What’s In the Name “Turkey Trot”?
Of the races on GiveSignup on Thanksgiving morning, 62% include the actual words “Turkey Trot”, while 10% reference the Thanksgiving holiday. The next most common naming convention is the “Gobble Wobble”, with 4% of all races. Other turkey-related names like Drumstick Dash and Strut are less commonly seen.
Virtual participation has dropped precipitously since the end of COVID restrictions. However, they remain a common option for races looking to maximize participation options. In 2023, 22% of races offered a virtual option, and just over 1% of participants elected to run virtually. In comparison, just 0.1% of participants ran virtually in 2017.
The Charitable Impact of Turkey Trots
The vast majority (79%) of all turkey trots were supported one or more charity through donations. All-told, 61,658 donors raised a total of $1,990,867.74 for charity via races held on Thanksgiving Day. That total represents money donated, only, not additional charity contributions raised through event sponsorships or operations. That’s an average of $3,034.86 per race with donations enabled, but some races that engage participants as fundraisers raised $80,000-$170,000 for their cause.
Who Runs a Turkey Trot?
Anecdotally, we know that turkey trots are seen as multi-generational family affairs. To back this up, we looked at the demographics of the top 100 Thanksgiving Day races to see how they compare with races throughout the year. The most noticeable difference is with younger runners, a group that the industry has struggled to attract in recent years. While it’s clear that kids are also a part of turkey trot traditions, the most encouraging number is that 20.7% of turkey trot participants were 18-29, compared to just 13.9% throughout the year. The next challenge: turning those once-a-year turkey trotters into regular event participants.
The gender breakdown, on the other hand, was similar to what we see throughout the year. Female runners make up a small majority of participants both throughout the year and on Thanksgiving Day. It’s worth noting that only 1/3 of the races reviewed had enabled the option for non-binary runners; of that subset of races, non-binary participants made up 0.25% of their race participation.
Turkey Trot RaceDay
RaceDay CheckIn App
Turkey trot participants want to get in and out quickly on Thanksgiving morning – after all, they have a turkey to worry about. The RaceDay CheckIn App is a perennial favorite of GiveSignup timers, and it’s adoption continues to increase. In 2023, 57% of races used the app to check in 60% of Thanksgiving Day participants. That’s more than half a million participants checked in by the RaceDay CheckIn App in a single day.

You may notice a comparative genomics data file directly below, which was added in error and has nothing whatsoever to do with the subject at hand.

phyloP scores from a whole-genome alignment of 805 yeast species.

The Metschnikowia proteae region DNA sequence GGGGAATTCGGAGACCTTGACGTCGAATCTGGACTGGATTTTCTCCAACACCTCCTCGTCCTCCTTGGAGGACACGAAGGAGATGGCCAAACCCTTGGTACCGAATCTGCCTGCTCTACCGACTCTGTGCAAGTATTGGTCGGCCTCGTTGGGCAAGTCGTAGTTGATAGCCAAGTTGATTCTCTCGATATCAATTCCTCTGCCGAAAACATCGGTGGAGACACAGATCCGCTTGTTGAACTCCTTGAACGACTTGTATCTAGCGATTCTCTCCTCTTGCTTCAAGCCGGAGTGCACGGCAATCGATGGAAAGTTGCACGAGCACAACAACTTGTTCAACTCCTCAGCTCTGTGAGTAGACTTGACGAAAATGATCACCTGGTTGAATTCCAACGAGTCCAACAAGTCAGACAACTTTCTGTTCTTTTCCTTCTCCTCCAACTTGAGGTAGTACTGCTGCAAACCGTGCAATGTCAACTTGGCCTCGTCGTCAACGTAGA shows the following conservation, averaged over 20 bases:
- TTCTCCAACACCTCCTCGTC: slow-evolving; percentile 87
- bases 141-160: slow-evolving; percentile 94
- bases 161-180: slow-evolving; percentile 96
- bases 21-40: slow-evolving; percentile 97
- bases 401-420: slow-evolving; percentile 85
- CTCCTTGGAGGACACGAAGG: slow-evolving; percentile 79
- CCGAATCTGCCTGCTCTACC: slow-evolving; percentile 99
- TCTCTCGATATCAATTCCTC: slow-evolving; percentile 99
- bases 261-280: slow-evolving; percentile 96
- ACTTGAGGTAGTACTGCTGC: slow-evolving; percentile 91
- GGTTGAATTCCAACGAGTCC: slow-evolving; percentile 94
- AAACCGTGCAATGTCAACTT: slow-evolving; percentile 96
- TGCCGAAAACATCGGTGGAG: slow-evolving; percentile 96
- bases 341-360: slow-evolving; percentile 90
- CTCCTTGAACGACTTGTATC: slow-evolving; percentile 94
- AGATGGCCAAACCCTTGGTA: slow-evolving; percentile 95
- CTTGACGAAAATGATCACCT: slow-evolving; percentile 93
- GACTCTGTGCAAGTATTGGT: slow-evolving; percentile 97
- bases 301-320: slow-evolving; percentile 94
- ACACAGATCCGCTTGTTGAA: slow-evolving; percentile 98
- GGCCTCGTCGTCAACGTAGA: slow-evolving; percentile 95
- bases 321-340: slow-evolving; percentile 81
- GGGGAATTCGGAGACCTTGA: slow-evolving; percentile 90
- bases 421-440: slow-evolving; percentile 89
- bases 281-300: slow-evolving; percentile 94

One of the questions we typically can’t answer for races is “how many registered runners usually show up?” Because races use a variety of results platforms and check-in formats, we don’t always have data to answer that question. However, this year we did have a enough volume using the RaceDay CheckIn App to get some idea of the no-show rate.
From races that appeared to have used the CheckIn App throughout their race pickup, an average of 93% of all participants showed up on race morning. Even if we assume no user error causing missed check-ins, that’s an impressive turnout.
Results notifications sent (by email or SMS) also continued to increase in 2022, with a record 161 races sending notifications to 323, 800 participants. These notifications allow a race to both provide instant results to their participants, and offer spectator engagement.
The RaceDay Photo platform is a great way to bring them back to your race website even as the turkey is being served. On Thanksgiving Day 2023, 59,690 photos were uploaded by 122 different races.
Summary: 2023 Thanksgiving Races
With big numbers across the board, Thanksgiving Day 2023 is a true signal that the running industry can not only return to 2019 numbers – it can exceed them. We’ll leave this post with a few of our favorite inspirational stories about Turkey Trots in 2023!
- Record-Breaking Funds Raised at 21st Wheeler Mission Drumstick Dash
- Montco’s Gobble Wobble Race Celebrates 20 Years of Thanksgiving Tradition by Raising Over $200,000
- Austin’s Turkey Trot Saw 18,000 Runners Head to Texas for Annual Event
- 4,000 ‘Turkeys’ Trot Through Downtown Lansing
- Turkey Trot 2023 a Tradition For Most Runners